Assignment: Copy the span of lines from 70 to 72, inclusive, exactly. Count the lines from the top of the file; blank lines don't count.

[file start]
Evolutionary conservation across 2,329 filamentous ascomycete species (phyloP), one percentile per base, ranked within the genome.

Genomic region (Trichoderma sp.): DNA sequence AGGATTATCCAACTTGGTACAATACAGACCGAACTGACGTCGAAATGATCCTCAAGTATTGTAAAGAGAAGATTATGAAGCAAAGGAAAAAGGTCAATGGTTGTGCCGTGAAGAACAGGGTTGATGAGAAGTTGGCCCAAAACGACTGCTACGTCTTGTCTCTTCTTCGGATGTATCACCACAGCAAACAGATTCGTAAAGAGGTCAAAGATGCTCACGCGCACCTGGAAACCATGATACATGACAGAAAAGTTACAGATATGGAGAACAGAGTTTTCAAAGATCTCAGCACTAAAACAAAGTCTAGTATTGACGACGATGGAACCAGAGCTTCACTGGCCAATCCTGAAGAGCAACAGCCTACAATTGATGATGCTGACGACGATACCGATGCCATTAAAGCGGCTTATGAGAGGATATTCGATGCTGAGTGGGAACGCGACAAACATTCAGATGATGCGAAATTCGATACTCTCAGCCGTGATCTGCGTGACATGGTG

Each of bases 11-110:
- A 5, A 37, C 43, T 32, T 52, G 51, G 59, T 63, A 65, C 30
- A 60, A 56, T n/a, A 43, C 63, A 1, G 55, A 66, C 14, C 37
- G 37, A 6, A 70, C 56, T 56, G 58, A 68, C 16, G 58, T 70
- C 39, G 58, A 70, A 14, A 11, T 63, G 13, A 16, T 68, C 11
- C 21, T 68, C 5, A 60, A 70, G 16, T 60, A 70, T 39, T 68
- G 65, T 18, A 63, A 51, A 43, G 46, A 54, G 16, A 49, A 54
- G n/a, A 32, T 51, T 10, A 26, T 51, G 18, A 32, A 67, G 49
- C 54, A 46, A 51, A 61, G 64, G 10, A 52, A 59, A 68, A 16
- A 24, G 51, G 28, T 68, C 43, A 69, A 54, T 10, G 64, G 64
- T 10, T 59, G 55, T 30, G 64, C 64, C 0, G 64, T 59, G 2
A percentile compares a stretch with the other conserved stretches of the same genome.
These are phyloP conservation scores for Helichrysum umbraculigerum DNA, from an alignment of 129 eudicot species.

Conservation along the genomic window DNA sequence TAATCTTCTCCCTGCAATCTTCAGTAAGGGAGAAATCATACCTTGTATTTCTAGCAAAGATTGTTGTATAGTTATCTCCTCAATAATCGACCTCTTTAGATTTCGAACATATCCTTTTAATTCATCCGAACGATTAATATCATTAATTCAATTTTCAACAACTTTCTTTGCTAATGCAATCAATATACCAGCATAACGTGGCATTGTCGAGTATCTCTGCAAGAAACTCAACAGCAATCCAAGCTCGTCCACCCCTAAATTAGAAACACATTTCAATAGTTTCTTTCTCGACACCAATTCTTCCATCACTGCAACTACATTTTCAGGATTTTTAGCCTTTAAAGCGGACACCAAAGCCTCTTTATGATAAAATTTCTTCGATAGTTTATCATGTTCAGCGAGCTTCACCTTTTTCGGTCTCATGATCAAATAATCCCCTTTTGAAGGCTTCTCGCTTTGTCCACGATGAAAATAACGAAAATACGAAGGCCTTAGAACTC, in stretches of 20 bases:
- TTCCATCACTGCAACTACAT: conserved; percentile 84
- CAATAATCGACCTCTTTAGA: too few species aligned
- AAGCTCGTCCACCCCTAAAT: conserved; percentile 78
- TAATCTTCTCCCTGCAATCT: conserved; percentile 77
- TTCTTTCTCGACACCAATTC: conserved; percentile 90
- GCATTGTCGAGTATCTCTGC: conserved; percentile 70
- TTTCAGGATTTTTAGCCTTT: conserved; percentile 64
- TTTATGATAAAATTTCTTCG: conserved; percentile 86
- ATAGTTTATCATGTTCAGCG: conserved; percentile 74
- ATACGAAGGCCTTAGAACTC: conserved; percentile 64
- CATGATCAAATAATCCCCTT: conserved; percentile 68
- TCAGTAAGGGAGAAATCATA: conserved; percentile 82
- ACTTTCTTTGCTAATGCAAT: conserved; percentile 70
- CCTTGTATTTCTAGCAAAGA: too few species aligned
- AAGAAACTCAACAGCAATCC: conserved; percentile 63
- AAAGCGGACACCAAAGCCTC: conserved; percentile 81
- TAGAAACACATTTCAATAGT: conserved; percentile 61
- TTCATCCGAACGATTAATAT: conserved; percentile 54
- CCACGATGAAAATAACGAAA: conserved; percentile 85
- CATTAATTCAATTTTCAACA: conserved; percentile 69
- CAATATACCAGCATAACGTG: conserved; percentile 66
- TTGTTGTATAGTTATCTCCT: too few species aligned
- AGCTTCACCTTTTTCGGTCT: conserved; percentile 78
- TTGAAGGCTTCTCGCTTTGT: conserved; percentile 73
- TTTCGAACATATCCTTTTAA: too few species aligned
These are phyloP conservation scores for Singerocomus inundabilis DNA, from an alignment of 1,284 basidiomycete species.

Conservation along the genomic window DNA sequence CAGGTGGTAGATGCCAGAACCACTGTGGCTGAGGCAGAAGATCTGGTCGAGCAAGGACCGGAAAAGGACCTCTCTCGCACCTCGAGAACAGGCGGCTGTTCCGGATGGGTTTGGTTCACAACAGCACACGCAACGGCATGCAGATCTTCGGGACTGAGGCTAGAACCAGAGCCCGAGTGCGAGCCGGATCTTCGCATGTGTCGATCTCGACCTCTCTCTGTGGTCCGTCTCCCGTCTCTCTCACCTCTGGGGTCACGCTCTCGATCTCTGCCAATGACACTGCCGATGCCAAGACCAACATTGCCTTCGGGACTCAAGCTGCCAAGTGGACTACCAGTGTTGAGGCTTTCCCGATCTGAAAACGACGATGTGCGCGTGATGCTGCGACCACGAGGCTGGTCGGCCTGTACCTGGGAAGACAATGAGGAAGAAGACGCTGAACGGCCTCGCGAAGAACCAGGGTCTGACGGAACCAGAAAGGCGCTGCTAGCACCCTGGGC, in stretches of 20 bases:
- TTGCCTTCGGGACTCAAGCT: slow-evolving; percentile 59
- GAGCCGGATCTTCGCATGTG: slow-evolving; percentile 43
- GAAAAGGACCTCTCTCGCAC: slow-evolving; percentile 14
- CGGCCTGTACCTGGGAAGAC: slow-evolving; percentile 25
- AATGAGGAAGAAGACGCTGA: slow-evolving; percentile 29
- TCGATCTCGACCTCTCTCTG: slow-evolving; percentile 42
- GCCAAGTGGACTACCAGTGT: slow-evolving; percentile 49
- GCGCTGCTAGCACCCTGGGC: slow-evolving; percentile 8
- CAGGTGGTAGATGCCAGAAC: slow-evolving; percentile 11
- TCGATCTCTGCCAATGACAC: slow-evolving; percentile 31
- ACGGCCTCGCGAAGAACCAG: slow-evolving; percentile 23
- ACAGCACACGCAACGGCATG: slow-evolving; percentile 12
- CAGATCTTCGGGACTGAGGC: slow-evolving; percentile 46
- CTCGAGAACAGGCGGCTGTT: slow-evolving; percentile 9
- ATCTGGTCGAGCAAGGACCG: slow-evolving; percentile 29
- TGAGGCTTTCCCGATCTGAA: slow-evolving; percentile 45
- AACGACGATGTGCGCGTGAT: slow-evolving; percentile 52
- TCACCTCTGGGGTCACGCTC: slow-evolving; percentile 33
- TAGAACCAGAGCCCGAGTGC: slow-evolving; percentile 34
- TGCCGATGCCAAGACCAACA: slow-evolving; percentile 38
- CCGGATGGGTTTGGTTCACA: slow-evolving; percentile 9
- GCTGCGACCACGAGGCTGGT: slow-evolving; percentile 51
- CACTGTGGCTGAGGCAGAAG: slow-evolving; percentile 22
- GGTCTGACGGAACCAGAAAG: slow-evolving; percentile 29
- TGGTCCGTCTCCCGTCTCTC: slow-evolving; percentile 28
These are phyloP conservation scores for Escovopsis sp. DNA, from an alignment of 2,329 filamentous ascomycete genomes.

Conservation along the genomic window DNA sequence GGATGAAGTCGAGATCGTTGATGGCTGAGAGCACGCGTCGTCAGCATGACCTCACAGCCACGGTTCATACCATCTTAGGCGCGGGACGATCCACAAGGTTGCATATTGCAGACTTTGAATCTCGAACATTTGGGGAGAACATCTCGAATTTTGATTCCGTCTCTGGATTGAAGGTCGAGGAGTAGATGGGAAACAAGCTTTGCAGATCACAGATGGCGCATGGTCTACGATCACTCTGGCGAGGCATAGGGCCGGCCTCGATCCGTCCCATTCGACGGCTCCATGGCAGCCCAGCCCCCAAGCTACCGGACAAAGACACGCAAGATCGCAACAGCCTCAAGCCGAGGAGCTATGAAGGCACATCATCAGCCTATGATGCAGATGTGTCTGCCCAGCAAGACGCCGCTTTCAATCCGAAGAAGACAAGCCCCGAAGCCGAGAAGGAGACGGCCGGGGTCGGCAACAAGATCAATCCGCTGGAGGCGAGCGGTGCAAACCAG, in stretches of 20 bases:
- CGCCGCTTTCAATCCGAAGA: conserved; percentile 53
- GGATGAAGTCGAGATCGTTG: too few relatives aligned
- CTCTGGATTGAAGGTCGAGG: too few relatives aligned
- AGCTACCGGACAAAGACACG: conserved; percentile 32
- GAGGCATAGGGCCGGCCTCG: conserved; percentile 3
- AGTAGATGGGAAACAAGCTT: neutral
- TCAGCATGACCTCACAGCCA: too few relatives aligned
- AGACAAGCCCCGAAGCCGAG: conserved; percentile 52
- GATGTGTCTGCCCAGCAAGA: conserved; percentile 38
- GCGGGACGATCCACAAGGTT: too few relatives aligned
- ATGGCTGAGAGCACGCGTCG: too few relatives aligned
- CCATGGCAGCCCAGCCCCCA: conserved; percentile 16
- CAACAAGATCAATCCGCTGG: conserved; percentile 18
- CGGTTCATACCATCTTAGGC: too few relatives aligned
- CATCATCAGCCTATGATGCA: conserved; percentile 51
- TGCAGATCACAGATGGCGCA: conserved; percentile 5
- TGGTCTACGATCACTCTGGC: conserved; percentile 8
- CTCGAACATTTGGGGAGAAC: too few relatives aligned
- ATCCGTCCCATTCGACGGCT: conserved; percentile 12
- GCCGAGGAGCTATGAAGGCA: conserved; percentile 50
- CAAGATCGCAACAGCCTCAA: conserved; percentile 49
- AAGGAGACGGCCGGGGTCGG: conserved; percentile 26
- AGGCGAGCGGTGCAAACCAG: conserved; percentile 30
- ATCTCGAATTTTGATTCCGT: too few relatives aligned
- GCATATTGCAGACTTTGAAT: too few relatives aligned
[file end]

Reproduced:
Conservation along the genomic window DNA sequence GGATGAAGTCGAGATCGTTGATGGCTGAGAGCACGCGTCGTCAGCATGACCTCACAGCCACGGTTCATACCATCTTAGGCGCGGGACGATCCACAAGGTTGCATATTGCAGACTTTGAATCTCGAACATTTGGGGAGAACATCTCGAATTTTGATTCCGTCTCTGGATTGAAGGTCGAGGAGTAGATGGGAAACAAGCTTTGCAGATCACAGATGGCGCATGGTCTACGATCACTCTGGCGAGGCATAGGGCCGGCCTCGATCCGTCCCATTCGACGGCTCCATGGCAGCCCAGCCCCCAAGCTACCGGACAAAGACACGCAAGATCGCAACAGCCTCAAGCCGAGGAGCTATGAAGGCACATCATCAGCCTATGATGCAGATGTGTCTGCCCAGCAAGACGCCGCTTTCAATCCGAAGAAGACAAGCCCCGAAGCCGAGAAGGAGACGGCCGGGGTCGGCAACAAGATCAATCCGCTGGAGGCGAGCGGTGCAAACCAG, in stretches of 20 bases:
- CGCCGCTTTCAATCCGAAGA: conserved; percentile 53
- GGATGAAGTCGAGATCGTTG: too few relatives aligned